There is a great line-up of speakers including Dr. Will Tuttle, author of the best-seller The World Peace Diet and Veg Fest organizer Hope Bohanec, author of the book The Ultimate Betrayal: Is There Happy Meat?.

Along with these great speakers, cooking demonstrations and fabulous vegan food, the movie Cowspiracy will be shown at 3:00pm with a talk afterwards with Keegan Kuhn, co-director of Cowspiracy.

CowspiracyIf you live in the Bay Area or Northern California, come and join me at the Veg Fest. It will be a great time.

Is Being an Ethical Vegan Affecting Our Mental Health?

Italy actiivist holding dead animal

Italian activists mourn the cruelty and abuse of animals in a street protest, holding the bodies of dead animals, 13 April, 2014.

I found this fascinating article – Should vegans be issued with a mental health warning? – written by Australian psychologist Clare Mann. She relates how she has had doctors referring patients they believe have a mental disorder to her. After talking to them, she found the common element is that they are vegan.

What if their associated symptoms were not signs of mental illness at all, but instead signs of extreme anguish, grief, betrayal and the madness of speciesism? …

Once you lift the veil on what is going on behind our speciesism, you will most likely reach the same conclusion – that it is a form of madness but not your madness.  The madness of how our society thinks speciesism – our unspoken superiority over the animal kingdom and differing treatment of different species – is ok.

So why is it so painful to be an animal advocate or adopt a vegan lifestyle? And most importantly what can you do to alleviate your pain and help animals?

I have been eating a plant-based diet for a year and a half now, but it has only been in the last nine months or so that I have had the “veil” lifted and understood the madness.

I was a vegetarian “for ethical reasons” for almost 15 years and didn’t know the ways I contributed to the exploitation of animals.

Now that I am aware, I am experiencing what Dr. Mann describes in this article – the grief, the anger at the industrialized food system and the inability to talk to non-vegans about how I feel. Are the relationships vegans have with non-vegans different from those we might have with someone who has gone through a divorce or other life-changing event, if we haven’t experienced them?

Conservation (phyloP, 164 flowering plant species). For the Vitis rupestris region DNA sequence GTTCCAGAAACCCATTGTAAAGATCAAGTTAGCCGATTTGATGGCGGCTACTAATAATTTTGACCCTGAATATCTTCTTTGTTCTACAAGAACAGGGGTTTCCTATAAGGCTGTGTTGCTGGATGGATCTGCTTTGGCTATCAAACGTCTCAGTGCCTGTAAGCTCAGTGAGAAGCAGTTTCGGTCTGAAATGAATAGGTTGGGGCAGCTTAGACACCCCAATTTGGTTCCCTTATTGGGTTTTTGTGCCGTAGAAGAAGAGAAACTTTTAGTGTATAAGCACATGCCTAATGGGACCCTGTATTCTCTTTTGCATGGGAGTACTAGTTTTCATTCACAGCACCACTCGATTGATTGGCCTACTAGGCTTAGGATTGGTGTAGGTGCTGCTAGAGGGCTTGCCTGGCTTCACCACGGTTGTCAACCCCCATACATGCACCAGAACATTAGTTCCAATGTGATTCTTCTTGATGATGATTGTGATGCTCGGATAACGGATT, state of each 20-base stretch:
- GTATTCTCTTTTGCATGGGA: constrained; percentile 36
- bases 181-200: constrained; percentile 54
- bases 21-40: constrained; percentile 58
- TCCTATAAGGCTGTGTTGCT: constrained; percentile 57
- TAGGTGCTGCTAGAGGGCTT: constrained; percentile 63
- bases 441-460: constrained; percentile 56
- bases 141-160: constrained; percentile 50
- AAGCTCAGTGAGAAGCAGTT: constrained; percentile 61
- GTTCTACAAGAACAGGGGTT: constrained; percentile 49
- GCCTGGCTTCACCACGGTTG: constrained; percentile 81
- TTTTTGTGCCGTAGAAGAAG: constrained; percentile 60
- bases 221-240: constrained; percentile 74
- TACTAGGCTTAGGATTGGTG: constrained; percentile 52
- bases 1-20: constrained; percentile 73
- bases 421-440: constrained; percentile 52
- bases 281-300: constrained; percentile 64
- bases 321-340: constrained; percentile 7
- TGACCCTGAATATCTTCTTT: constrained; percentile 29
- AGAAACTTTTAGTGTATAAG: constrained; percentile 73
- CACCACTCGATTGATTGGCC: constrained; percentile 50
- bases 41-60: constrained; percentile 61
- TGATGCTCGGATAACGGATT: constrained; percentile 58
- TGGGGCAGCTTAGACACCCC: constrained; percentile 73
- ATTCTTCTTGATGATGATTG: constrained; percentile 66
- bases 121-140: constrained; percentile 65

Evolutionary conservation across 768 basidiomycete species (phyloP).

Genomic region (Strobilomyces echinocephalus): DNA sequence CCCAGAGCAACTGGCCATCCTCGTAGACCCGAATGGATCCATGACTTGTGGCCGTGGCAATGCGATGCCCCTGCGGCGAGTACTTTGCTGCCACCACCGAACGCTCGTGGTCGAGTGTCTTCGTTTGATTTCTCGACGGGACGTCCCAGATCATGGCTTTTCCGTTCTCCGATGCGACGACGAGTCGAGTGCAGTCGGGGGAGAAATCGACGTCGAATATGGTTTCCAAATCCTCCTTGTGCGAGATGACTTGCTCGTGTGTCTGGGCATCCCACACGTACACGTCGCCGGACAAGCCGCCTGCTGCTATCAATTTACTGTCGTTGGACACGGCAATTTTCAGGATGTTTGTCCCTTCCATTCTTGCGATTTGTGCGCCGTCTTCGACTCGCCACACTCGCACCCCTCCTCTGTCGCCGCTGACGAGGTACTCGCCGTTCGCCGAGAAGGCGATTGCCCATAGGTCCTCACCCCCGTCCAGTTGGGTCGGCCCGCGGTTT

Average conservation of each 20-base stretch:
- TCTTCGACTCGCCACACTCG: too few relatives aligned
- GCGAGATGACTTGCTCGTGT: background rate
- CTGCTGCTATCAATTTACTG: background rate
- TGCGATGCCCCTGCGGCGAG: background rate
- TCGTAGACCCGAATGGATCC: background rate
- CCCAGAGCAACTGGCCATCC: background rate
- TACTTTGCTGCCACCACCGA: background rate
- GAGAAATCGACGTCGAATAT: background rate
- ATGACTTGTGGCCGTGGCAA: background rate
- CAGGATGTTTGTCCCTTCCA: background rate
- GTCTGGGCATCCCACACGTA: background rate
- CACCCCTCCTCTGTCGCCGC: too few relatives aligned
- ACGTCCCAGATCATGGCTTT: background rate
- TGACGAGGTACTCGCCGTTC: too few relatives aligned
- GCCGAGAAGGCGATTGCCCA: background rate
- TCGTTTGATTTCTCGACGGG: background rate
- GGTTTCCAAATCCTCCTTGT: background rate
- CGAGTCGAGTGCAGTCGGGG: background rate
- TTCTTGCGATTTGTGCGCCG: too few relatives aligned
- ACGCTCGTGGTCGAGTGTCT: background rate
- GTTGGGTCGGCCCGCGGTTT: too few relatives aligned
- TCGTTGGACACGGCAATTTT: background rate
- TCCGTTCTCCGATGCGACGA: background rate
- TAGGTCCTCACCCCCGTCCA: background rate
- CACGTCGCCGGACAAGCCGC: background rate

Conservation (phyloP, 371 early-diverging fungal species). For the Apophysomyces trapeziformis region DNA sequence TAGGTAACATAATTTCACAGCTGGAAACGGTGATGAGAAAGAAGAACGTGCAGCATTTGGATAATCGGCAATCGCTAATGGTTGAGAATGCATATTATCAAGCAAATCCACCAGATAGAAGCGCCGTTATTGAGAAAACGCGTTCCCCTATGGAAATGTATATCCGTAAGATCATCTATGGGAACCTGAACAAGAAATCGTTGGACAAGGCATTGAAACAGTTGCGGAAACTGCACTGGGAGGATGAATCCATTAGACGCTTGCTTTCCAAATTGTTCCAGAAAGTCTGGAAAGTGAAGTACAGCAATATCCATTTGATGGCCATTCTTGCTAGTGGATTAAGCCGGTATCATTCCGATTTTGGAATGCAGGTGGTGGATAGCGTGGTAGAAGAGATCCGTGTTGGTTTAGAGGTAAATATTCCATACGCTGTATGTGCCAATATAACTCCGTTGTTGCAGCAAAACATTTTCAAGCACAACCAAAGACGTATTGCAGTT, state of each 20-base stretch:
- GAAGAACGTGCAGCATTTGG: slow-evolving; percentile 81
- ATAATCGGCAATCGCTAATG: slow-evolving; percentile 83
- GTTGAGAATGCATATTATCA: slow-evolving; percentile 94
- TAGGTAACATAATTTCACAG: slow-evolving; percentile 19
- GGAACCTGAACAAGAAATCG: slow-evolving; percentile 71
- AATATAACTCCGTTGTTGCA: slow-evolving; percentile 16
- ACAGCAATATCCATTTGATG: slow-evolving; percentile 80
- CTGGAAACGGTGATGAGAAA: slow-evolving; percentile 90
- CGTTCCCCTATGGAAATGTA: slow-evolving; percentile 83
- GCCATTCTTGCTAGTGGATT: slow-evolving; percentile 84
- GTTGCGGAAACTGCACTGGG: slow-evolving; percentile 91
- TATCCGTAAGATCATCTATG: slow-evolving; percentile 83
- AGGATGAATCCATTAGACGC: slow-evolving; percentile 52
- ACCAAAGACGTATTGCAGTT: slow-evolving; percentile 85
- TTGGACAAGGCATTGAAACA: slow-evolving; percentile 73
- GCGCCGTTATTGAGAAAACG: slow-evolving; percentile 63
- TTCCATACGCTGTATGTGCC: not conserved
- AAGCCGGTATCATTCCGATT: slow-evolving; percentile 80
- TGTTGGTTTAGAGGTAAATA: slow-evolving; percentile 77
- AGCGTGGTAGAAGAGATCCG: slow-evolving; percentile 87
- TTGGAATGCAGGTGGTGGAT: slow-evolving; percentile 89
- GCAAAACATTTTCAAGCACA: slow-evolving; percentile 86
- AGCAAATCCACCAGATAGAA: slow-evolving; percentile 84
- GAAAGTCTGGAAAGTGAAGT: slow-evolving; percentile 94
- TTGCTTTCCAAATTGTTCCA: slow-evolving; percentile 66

Dr. Mann believes they are.

The vegan who then talks to their (non-vegan) friend about these issues, who subsequently doesn’t also become vegan, believes that their friend either agrees with the cruelty, disbelieves what goes on or is indifferent to it.

Either way, the vegan knows that the non-vegan now has the knowledge but chooses to continue with the collusion. This is why they say that their friends or family don’t understand them.

Luckily, since moving to California, my wife and I have found vegan meetups and gotten involved in vegan book discussions where we can share these feelings.

If you are experiencing these feelings and don’t have people to discuss them with, go online and find the support you need through local vegan or animal activist groups.

How do we move forward from here?

Dr Will Tuttle, author of The World Peace Diet, offers us a solution to help us on this journey. He says that each of us are born vegan and is on the path to returning to this place.

If you are an animal activist or vegan reading this, you will most likely remember a time before your eyes were opened to the institutionalised superiority humans hold over animals i.e. speciesism.

Draw on that experience to ‘leap ahead’ for other people who have yet to have their eyes opened, holding the vision of a more compassionate world, one in which humans do not exercise superiority over non-human species and where animals live their own lives for their own sakes – not ours.

The entire article is worth reading and I hope will spark some great conversations.